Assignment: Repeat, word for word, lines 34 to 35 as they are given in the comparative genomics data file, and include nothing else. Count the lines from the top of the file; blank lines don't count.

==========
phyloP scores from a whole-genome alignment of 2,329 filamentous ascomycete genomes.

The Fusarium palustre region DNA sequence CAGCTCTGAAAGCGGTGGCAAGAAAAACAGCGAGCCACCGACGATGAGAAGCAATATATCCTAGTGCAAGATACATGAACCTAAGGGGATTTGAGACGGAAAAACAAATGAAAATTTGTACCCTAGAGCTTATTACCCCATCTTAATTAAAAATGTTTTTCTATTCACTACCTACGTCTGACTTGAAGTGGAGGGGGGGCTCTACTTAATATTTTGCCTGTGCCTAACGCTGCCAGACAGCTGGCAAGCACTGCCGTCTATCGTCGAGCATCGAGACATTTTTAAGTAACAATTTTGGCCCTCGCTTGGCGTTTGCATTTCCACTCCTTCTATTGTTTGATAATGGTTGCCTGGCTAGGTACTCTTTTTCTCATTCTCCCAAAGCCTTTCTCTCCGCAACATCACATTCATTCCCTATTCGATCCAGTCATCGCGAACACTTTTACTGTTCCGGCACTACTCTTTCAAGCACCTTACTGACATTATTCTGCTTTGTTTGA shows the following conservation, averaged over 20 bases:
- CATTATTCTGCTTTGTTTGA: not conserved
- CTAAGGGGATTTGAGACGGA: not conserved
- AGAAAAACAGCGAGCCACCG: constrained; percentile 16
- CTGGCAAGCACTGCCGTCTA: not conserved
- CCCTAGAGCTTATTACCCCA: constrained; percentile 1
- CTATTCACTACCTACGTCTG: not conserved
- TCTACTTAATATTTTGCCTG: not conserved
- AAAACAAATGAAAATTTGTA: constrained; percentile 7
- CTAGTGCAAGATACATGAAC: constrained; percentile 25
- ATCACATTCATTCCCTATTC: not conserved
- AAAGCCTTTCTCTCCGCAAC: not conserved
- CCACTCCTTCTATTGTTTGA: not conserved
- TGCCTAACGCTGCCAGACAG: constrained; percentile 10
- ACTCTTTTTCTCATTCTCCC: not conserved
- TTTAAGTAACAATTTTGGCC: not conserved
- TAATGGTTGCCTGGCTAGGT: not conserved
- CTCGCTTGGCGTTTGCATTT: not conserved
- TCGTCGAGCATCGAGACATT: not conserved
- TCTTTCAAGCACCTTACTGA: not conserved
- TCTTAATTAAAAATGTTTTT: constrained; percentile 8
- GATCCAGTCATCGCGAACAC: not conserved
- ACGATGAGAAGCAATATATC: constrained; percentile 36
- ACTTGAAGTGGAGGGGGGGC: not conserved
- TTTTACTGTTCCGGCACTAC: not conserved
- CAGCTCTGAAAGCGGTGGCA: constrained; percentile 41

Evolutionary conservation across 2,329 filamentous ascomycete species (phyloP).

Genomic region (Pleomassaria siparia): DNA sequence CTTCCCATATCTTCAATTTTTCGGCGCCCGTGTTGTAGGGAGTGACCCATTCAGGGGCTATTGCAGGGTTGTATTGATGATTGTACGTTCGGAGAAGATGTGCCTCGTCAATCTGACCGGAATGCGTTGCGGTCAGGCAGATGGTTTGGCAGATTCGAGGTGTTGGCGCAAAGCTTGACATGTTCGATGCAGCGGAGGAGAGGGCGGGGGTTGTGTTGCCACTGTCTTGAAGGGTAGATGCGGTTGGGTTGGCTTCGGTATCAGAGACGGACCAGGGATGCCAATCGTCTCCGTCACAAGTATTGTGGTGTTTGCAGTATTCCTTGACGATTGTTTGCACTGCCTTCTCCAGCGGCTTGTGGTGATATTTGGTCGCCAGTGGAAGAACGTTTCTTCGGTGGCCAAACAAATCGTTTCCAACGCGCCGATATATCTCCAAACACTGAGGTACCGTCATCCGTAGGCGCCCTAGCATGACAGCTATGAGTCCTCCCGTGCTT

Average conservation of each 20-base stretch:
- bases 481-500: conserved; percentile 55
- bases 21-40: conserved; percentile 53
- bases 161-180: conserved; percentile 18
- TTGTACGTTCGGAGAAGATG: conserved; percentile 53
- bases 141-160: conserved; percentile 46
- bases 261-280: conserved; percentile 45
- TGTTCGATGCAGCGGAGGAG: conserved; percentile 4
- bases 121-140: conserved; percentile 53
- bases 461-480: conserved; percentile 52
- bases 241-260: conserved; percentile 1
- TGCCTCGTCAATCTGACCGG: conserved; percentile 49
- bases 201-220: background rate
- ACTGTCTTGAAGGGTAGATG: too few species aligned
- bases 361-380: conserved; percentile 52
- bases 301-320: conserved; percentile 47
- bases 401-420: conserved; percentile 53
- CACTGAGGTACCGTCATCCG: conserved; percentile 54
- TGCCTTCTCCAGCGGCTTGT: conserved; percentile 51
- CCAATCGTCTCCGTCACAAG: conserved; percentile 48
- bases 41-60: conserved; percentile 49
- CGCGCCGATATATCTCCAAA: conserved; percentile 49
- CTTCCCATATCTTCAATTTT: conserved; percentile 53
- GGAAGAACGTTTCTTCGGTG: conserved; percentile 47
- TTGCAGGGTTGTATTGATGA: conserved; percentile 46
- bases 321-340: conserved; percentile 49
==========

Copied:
- TTGTACGTTCGGAGAAGATG: conserved; percentile 53
- bases 141-160: conserved; percentile 46